Similar neuroprotective and antineuroinflammatory effects have been reported with baicalein. For instance, baicalein was found to ameliorate the neurobehavioral deficits and infarct volume caused by small clot embolic stokes (SCEM) or MCAO [93, 94]. Modulating microglia/macrophage M1/M2 polarization and suppressing the NF-κB signaling are suggested to be responsible for the antineuroinflammation and neuroprotection [109]. As a potent antioxidant inhibitor of 12/15-LOX, baicalein was shown to effectively reduce infarct size, edema formation, and 12/15-LOX-induced neuron death in various brain ischemia animal models [92, 110112]. The inhibitory effect of baicalein is comparable to the protective effects observed in 12/15-LOX knockout mice ALOX15 [92]. Pallast et al. found that the protective effects of baicalein are mediated by the suppression of apoptosis-inducing factor (AIF) nuclear translocation in an MCAO model [113]. Later, in addition to confirming the antiapoptotic effect through AIF regulation, Li et al. reported the involvement of the poly (ADP-ribose) polymerase-1 (PARP-1)/AIF pathway in baicalein-induced neuroprotection [114]. Furthermore, inflammation-related factors, such as cytosolic phospholipase A2 (cPLA2) and p38 MAPK, have been reported to be downregulated after baicalein administration in the MCAO rat model [112, 115]. The alteration of peroxisome proliferator-activated receptor γ (PPARγ) and nuclear translocation induced by brain ischemia/reperfusion injury have also been reported to be returned to the balanced stage by baicalein pretreatment [116].

Wogonin is also found to exert neuroprotective effects on both GCI/R and MCAO rat models. In the GCI/R rat model, wogonin was shown to effectively attenuate neuron loss and histological changes in the hippocampal CA1 region [117]. The expression of inflammatory mediators (e.g., iNOS and TNF-α) at the injury site was significantly suppressed by intraperitoneal administration of wogonin in rats after ischemia injury [117]. In the MCAO rat model, wogonin pre- and posttreatment was shown to both alleviate the infarct volume and behavioral deficits and promote angiogenesis in the peri-ischemia area [118, 119]. Upregulation of transforming growth factor beta (TGF-β1) expression in the ischemic brain tissue was observed in wogonin-treated rats 2 weeks after ischemic injury [119]. TGF-β1 has previously been reported as an important regulator of angiogenesis in hypoxic tissue [120]. This finding indicates that wogonin protects neurons by promoting microvascular formation and subsequently restoring blood supply via the TGF-β1 pathway. The vasodilatory effect of wogonin mediated by inhibition of both intracellular Ca2+ release and extracellular Ca2+ influx could be a potential treatment paradigm for ischemia [121]. This evidence strongly supports the feasibility of developing baicalein, baicalein, and wogonin as candidates for neuroprotection following ischemic stroke.

3.2. In Retina Ischemia

Injuries caused by retinal ischemia are common in many ocular disorders, such as central/branch retinal artery/vein occlusion, DR, glaucoma, and AMD [1519]. Similar to ischemic brain injuries, retinal ischemia triggers oxidative stress, inflammation, neovascularization, and, ultimately, the death of retinal neurons [5, 20]. Figure 3 illustrates the morphological changes to the retina and neuron death after ischemia-induced stress. In the following, the antioxidative, anti-inflammatory, antiapoptotic effects of baicalein, baicalin, and wogonin after retinal ischemia for in vitro and in vivo studies are summarized (Tables 4 and 5).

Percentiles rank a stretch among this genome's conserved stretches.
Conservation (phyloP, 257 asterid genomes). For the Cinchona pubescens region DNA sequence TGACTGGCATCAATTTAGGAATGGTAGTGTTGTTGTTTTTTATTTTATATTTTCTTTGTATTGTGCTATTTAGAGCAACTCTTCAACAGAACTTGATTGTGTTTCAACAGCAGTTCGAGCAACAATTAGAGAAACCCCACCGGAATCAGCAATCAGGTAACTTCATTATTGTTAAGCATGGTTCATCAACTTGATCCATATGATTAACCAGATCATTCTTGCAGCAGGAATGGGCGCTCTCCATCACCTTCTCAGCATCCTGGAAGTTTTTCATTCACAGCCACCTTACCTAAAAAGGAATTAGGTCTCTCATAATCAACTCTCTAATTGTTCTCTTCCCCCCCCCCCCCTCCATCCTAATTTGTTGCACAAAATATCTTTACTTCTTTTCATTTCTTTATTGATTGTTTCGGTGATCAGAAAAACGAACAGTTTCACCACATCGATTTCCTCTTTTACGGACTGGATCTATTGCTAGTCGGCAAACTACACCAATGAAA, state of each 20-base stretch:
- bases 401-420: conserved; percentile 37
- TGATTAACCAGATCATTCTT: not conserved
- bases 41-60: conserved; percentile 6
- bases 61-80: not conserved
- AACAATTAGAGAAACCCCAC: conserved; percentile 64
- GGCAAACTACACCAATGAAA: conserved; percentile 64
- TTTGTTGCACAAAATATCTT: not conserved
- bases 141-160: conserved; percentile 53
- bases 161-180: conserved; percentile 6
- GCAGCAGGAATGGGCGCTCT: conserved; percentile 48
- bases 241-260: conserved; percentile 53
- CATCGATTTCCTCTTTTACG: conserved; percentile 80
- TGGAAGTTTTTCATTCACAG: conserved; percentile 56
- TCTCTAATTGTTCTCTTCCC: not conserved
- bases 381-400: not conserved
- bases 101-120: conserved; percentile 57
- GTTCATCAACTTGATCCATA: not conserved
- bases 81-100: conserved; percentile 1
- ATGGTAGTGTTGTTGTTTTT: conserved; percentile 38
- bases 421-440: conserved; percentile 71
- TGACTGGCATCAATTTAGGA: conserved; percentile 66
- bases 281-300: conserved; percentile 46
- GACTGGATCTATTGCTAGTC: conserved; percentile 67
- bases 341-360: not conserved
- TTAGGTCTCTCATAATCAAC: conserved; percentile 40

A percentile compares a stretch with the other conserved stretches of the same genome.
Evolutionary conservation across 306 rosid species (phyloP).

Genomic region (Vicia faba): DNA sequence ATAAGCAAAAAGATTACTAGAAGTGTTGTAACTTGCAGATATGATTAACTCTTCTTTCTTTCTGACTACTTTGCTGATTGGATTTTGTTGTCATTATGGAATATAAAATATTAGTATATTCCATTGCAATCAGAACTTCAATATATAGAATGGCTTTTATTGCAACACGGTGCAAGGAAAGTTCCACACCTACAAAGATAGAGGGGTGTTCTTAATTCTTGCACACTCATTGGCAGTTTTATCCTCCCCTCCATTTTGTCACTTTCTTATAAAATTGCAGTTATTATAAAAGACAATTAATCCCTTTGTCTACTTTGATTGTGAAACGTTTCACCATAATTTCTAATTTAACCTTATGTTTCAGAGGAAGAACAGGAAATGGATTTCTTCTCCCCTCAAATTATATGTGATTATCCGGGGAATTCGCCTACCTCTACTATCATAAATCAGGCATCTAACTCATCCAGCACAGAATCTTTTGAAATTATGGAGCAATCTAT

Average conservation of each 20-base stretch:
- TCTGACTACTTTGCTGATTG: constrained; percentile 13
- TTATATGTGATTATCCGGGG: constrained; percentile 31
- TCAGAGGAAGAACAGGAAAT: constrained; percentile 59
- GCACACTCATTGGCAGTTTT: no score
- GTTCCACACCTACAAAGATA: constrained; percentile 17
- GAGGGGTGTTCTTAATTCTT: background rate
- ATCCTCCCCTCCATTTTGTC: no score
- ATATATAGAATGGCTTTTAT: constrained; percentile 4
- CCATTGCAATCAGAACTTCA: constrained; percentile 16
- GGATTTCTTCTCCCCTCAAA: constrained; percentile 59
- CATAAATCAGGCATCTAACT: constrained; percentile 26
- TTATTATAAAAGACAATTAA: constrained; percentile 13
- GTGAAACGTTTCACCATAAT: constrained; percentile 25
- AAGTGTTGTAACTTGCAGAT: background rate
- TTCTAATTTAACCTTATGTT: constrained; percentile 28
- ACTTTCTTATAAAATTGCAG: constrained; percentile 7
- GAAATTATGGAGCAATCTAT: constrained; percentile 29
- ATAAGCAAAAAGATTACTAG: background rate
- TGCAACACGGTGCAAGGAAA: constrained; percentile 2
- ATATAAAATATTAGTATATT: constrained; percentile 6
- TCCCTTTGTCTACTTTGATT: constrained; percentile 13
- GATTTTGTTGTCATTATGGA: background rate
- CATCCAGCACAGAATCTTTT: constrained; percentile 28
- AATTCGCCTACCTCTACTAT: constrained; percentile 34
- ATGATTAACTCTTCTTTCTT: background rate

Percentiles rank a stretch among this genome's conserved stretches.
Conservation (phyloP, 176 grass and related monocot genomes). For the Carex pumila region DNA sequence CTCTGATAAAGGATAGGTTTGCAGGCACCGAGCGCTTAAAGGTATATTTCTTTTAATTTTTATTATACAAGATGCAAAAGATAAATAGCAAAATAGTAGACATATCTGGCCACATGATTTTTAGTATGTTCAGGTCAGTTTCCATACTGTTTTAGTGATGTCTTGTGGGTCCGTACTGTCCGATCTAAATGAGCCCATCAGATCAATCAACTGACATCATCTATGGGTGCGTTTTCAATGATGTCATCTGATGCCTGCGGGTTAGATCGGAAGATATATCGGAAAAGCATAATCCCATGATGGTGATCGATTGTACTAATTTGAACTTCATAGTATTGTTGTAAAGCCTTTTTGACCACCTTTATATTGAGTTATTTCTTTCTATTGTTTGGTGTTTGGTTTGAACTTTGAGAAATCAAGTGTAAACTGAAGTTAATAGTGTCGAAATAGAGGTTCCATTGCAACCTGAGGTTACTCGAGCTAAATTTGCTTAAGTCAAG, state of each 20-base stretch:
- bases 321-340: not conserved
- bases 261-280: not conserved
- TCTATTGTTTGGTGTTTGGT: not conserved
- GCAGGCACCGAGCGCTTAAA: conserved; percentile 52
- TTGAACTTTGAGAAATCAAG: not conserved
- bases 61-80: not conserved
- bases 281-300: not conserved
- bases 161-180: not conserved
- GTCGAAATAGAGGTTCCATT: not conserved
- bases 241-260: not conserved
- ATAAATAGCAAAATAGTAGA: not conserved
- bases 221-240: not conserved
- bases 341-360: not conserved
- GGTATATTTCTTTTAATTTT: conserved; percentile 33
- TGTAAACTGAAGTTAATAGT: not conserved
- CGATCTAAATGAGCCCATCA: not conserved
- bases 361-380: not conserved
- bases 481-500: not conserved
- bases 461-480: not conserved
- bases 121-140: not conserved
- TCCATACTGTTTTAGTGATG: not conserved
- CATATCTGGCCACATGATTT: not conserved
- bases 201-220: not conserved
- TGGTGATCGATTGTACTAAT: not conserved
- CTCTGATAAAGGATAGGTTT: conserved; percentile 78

3.2.1. In Vitro Studies

The antioxidative properties of baicalein against retinal ischemia were first reported by Liu et al. [122]. Baicalein was shown to significantly increase cell viability of human retinal pigment epithelium cells (hRPEs) against H2O2-induced oxidative stress by scavenging ROS and suppressing the production of matrix metalloproteinase-9 (MMP-9) and vascular endothelial growth factor (VEGF) [122]. Subsequently, the antioxidative effects of baicalein on dissociated primary rat retinal cells were demonstrated to be subjected to ascorbate- and FeSO4-induced oxidative stress [123]. Baicalein pretreatment not only suppresses the expression of hypoxia-inducible factor-1α (HIF-1α), VEGF, and MMP-9 but also increases the level of heme oxygenase-1 (HO-1) in ascorbate- and FeSO4-stimulated retinal cells [123]. These findings indicate that baicalein has strong antioxidative capabilities in retinal cells, which are comparable to the antioxidative effects exerted by Trolox (6-hydroxy-2,5,7,8-tetramethylchroman-2-carboxylic acid) [123]. In addition, baicalein and wogonin have been found to demonstrate anti-inflammatory effects by suppressing IL-6 and IL-8 expression in IL-1β-challenged ARPE-19 cells, while NF-κB binding activity is suppressed by wogonin [124]. Similar anti-inflammatory effects have been reported by other recent studies. Chen et al. found that wogonin effectively suppressed LPS-induced activation of the TLR4/NF-κB pathway and subsequently increased expression of inflammatory cytokines IL-1β, IL-6, IL-8, cyclooxygenase-2 (COX-2), TNF-α, and iNOS in ARPE-19 cells [125]. It was also reported that administration of wogonin to endoplasmic reticulum- (ER-) challenged ARPE-19 cells increased the expression of tight junction proteins claudin-1 and ZO-1 [126]. In another study which mimicked DR in vitro by treating ARPE-19 cells and human retinal microvascular endothelial cells (HRMECs) with high glucose, baicalin was shown to exert antiapoptotic effects by inhibiting the release of proinflammatory cytokines and ROS [127]. These protective effects of baicalin are likely mediated by the suppression of NF-κB and p38 MAPK pathways by upregulating miRNA-145 expression [127].